orientation & assessment
exploration & action
Our “Girls of Grace” (residents) apply to Saving Grace out of a desire to do better than just survive. Many have been walking a path of uncertainty, living paycheck to paycheck (or shelter to shelter) and they fight loneliness in the midst of a loud and busy world. Our program provides these girls with a safe and stable to live and teaches practical life skills to do
achievement & success
3064 Total hours of support that local volunteers gifted to Saving Grace in 2014
65% of former SG residents maintain positive and consistent contact with at least one of their mentors. (according to 2014 Alumni Survey)
better than survive. Perhaps most importantly, though, they are learning that life is best lived when in community with others . . . TOGETHER. With the help of NWA community members and staff, our “Girls of Grace” are accomplishing big things. Consider the journey from move-in to transition that is common for many of our girls. (SEE ABOVE “MAP”)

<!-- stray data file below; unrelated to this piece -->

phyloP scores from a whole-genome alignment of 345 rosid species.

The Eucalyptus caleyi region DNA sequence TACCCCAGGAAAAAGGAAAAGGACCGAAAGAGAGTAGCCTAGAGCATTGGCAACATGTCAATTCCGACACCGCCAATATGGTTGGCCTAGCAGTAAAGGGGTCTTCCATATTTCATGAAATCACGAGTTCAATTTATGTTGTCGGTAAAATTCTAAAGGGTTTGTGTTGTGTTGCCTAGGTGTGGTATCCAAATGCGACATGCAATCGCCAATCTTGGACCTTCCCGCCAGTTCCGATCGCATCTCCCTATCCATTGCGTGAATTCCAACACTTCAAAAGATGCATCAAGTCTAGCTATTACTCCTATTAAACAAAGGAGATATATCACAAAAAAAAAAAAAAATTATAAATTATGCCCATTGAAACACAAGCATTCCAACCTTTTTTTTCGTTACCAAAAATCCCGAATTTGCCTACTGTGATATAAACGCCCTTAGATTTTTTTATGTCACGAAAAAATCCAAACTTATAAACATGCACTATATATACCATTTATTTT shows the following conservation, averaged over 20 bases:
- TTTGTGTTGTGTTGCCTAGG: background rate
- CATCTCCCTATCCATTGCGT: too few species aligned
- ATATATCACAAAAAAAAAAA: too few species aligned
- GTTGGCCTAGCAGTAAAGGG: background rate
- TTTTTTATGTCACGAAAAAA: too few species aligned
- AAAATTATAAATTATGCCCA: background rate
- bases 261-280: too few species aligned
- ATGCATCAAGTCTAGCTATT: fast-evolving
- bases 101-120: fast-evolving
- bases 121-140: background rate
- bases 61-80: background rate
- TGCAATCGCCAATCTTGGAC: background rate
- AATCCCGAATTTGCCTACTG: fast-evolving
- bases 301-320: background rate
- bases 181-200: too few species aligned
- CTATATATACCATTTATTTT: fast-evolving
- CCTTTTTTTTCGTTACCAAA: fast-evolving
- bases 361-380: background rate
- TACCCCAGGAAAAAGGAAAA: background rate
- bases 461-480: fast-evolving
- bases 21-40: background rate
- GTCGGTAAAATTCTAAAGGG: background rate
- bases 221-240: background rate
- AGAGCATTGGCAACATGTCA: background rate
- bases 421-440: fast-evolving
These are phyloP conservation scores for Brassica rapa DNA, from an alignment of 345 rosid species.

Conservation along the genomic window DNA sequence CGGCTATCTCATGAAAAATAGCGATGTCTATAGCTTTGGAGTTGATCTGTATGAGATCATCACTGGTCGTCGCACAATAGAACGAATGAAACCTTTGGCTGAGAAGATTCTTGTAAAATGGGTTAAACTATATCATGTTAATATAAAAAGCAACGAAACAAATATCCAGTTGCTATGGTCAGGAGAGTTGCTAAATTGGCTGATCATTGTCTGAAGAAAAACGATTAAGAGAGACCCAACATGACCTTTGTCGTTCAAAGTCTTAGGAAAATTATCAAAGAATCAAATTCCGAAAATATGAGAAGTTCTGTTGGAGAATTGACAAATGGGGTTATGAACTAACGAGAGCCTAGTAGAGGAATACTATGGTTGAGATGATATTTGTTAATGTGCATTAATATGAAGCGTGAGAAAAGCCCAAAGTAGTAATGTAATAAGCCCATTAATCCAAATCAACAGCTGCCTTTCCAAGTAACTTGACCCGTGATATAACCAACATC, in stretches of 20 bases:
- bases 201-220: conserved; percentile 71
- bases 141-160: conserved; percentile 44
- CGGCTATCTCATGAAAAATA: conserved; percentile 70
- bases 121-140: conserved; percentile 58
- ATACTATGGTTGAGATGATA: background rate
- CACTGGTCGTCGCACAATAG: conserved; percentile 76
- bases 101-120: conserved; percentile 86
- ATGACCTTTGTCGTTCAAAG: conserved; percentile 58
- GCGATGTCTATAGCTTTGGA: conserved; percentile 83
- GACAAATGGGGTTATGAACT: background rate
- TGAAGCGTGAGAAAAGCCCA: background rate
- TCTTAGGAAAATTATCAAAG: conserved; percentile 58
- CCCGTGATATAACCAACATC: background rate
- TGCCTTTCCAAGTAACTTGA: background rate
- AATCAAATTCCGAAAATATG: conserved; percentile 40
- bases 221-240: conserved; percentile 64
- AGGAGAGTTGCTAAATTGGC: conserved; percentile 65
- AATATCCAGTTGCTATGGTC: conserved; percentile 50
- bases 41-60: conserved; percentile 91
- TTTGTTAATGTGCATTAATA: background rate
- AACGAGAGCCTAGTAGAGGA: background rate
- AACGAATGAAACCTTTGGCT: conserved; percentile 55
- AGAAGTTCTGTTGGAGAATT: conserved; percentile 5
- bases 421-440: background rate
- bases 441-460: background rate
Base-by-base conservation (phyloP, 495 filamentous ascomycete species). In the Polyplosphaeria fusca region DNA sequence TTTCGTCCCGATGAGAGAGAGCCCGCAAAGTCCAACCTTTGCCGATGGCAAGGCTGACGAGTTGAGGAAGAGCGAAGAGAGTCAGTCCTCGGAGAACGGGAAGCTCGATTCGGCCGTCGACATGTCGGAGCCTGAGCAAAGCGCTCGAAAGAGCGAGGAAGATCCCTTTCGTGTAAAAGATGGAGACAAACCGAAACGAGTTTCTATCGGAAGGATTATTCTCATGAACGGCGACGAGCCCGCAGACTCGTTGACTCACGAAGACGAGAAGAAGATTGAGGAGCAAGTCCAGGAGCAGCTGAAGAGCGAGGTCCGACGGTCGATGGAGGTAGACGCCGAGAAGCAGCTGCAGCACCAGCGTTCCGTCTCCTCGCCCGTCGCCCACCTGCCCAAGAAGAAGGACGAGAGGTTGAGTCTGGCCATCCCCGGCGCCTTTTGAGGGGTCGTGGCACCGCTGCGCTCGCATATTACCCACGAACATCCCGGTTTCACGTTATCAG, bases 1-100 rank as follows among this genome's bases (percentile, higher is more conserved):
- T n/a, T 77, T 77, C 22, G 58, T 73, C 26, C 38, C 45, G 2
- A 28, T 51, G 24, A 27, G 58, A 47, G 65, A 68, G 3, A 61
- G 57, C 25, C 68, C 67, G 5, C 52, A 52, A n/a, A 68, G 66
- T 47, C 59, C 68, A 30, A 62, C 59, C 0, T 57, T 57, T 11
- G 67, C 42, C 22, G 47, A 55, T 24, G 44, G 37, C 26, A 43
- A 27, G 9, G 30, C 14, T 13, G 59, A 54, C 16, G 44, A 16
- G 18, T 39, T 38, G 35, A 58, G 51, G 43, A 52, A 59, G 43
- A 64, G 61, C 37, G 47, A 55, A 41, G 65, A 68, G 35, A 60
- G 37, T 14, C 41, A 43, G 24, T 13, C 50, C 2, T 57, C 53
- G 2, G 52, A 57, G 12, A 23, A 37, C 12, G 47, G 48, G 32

by Stephanie Davis, Life Coach People in crisis often have three responses: fight, flight, or freeze. Kendra knows this all too well. At 18, crisis defined Kendra’s life as she signed herself out of the state foster care and first became a daughter of the Saving Grace house. She did not stay long before taking the flight response. “Becoming 18 was a superpower,” she recalls. “God was showing me what I could become, but also allowing me to become broken enough to be ready [for the journey at Saving Grace].” Kendra would come and go one more time before coming home ready to face her fears in May 2014. When asked about her defining moments, Kendra shared, “I want to say getting my GED, but I feel like
I feel like my biggest accomplishment is becoming me.” In the
there’s something bigger.
nine months Kendra has been here, she has received her GED, begun college at NWACC, and is pursuing job skills through Christian Women’s Job Corp. “I could have become all these different things, but I became me. This whole journey has to be necessary.”